ACWA’s eNews is a weekly roundup of California water news and events.
The Bureau of Reclamation, working closely with the California Department of Water Resources announced this week that it is taking steps to improve water supply conditions south of the Sacramento-San Joaquin Delta particularly for the Central Valley Project agricultural water service contractors in the western San Joaquin Valley, CVP officials stated in a press release.
The steps are meant to mitigate the driest January through March on record that is causing water supply challenges for much of California.
The Senate Natural Resources and Water Committee and the Select Committee on the Sacramento-San Joaquin Delta will hold a joint hearing on the Bay Delta Conservation Plan (BDCP) April 30 in the state Capitol.
The agenda for the hearing, which begins at 9:30 a.m. in room 112, has not yet been posted. The title of the hearing is: The Bay Delta Conservation Plan: Overview of the Issues.
U.S. Geological Survey seismologist Lucy Jones will be the keynote speaker at ACWA’s Hans Doe Past Presidents’ Breakfast in Partnership with ACWA/JPIA on Friday, May 10, at the 2013 Spring Conference & Exhibition.
Jones, an expert on earthquake science and advocate for earthquake safety in California, will discuss the impact of earthquakes on the Delta and water systems across the state.
After reviewing the latest low snow survey data from the California Department of Water Resources, officials with the Bureau of Reclamation announced April 17 they will reduce water allocations to Friant Division Water Service Contractors from 55% to 50% of Class 1 water supply. Friant’s Class 2 water remains at 0%.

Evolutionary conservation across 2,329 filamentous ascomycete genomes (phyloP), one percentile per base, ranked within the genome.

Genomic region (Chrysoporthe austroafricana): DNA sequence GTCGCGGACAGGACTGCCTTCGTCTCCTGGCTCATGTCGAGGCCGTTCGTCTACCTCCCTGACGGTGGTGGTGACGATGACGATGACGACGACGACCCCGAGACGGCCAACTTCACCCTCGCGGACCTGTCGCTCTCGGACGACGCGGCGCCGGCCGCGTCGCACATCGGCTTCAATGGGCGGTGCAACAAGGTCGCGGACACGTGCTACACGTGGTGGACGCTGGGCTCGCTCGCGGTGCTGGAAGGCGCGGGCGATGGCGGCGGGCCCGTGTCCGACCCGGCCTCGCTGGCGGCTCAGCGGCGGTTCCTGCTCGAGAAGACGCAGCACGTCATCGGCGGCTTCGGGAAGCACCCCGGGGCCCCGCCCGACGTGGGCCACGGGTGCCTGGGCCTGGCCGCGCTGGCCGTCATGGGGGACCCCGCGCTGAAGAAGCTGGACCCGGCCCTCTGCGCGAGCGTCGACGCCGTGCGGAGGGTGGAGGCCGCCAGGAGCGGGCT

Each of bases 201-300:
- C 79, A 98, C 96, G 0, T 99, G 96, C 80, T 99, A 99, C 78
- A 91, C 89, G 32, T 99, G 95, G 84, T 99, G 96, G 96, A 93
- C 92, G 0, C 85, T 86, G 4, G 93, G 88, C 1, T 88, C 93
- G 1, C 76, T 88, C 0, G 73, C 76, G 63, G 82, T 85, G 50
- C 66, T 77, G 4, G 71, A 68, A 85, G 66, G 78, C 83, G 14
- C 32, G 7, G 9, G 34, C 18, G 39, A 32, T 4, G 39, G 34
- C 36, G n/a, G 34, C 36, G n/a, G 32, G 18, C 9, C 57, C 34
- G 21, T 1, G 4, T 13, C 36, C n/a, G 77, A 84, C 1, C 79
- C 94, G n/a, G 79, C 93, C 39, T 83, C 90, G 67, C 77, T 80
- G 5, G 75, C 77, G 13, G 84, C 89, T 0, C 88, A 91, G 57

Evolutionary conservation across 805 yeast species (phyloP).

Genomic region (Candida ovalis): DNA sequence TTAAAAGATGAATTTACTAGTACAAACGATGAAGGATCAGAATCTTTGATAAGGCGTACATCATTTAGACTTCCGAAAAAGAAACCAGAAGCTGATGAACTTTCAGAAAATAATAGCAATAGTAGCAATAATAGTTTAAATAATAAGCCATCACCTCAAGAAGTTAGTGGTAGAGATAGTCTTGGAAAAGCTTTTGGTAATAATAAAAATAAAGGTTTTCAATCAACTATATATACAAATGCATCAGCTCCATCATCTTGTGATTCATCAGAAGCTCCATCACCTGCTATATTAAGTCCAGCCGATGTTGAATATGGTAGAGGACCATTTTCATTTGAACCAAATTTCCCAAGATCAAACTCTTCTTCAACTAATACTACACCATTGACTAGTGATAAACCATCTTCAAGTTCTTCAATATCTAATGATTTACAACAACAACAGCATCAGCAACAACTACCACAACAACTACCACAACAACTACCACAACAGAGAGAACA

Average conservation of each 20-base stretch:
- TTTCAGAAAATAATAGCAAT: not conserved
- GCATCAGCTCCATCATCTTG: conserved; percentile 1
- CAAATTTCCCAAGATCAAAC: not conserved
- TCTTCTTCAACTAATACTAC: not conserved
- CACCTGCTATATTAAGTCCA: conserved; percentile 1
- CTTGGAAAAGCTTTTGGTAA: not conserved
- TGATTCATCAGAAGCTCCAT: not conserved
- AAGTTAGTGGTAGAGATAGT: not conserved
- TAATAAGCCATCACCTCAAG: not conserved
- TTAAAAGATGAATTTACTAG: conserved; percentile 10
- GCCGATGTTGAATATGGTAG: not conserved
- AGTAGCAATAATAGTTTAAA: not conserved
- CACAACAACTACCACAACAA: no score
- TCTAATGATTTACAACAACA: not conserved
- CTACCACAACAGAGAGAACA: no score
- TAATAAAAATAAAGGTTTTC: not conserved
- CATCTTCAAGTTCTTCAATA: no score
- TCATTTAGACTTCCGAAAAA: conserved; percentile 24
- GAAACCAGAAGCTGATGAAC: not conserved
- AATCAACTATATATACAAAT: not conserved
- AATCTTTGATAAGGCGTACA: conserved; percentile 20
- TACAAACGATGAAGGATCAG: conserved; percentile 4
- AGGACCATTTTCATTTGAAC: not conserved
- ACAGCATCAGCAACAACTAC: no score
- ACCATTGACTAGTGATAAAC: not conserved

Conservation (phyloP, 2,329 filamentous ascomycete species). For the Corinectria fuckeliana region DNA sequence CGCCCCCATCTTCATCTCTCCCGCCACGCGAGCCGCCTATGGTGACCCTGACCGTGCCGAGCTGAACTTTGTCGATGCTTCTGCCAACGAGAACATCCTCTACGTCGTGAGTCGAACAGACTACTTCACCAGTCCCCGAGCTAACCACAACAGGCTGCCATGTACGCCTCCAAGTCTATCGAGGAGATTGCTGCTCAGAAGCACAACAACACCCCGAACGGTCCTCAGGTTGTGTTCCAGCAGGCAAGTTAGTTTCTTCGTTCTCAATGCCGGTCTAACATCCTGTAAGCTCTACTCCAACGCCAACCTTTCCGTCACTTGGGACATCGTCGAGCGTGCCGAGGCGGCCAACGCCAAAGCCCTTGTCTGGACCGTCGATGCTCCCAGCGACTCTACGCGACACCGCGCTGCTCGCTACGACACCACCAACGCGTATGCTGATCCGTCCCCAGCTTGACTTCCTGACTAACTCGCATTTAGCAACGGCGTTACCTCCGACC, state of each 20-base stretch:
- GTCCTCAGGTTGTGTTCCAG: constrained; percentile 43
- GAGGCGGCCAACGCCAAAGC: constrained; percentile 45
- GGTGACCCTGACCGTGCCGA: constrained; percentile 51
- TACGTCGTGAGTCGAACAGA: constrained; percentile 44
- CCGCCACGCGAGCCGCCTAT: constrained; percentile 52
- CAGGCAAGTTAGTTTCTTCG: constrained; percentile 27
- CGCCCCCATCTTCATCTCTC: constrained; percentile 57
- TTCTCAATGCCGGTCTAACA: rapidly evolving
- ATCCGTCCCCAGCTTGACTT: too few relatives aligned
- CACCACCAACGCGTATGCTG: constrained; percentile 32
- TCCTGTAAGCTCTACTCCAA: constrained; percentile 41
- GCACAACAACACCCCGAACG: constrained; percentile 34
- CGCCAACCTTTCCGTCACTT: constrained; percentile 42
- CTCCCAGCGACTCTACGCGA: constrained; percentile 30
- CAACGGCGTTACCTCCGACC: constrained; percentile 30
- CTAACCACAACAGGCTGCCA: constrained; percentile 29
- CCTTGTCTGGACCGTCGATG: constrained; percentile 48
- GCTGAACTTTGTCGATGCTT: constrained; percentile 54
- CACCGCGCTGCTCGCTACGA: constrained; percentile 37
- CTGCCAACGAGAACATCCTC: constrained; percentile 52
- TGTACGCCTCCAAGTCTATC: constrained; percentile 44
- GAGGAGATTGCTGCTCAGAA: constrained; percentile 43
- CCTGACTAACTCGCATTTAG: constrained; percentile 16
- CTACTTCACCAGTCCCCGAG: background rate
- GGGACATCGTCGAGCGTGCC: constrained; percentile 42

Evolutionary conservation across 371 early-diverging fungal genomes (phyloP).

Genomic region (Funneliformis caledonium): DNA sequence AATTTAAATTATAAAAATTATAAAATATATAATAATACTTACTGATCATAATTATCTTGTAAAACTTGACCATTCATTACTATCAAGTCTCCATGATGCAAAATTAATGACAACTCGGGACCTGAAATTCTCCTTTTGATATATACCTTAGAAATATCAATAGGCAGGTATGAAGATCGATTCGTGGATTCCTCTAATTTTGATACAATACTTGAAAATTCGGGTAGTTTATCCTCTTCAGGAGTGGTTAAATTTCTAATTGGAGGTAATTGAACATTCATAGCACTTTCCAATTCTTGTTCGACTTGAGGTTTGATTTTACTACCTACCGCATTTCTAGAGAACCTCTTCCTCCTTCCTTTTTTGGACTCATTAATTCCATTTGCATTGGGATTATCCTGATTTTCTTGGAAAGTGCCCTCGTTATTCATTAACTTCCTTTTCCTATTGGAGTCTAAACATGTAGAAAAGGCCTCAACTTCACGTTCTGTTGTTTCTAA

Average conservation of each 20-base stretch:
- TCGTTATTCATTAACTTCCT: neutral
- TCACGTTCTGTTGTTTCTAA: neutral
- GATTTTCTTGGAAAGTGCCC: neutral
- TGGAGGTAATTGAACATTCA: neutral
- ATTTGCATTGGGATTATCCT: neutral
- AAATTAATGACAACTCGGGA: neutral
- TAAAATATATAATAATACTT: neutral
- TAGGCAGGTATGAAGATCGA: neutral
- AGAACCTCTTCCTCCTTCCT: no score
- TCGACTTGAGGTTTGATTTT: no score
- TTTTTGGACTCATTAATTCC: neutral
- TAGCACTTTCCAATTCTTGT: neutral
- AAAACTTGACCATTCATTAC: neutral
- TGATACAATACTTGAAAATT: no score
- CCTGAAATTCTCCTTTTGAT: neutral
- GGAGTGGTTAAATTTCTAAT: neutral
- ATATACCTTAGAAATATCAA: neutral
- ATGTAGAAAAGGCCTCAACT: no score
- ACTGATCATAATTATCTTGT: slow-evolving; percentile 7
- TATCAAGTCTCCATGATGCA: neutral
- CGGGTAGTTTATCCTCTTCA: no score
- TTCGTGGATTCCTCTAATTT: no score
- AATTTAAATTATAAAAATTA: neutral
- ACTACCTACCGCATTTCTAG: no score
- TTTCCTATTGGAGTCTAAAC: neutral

The Colorado River was named the nation’s most endangered river on an annual list of threatened waterways compiled by a Washington, D.C.-based advocacy group.
The American Rivers organization said outdated water management, water over-allocation, increasing demand, continuing drought and climate change are threatening the Colorado River’s river. Water supplies, recreation, and fish and wildlife are at-risk, according to the group.
Storing water has always been important in California, but today’s strategies are changing to meet a new generation of challenges, ACWA members Jerry Brown and Thaddeus Bettner write in an opinion piece published April 14 in the Contra Costa Times and the San Jose Mercury News.
ACWA’s Board of Directors has identified guidelines for modifying the 2014 water bond to protect key priority areas and aid its passage next year.
The ACWA Board, already on record in support of the $11.14 billion water bond currently set for the November 2014 ballot, has provided direction to staff to support some reductions to the bond while prioritizing funding for elements that have statewide significance, including water storage, ecosystem restoration, substantial support for local resources development, and funding for disadvantaged communities and rural areas.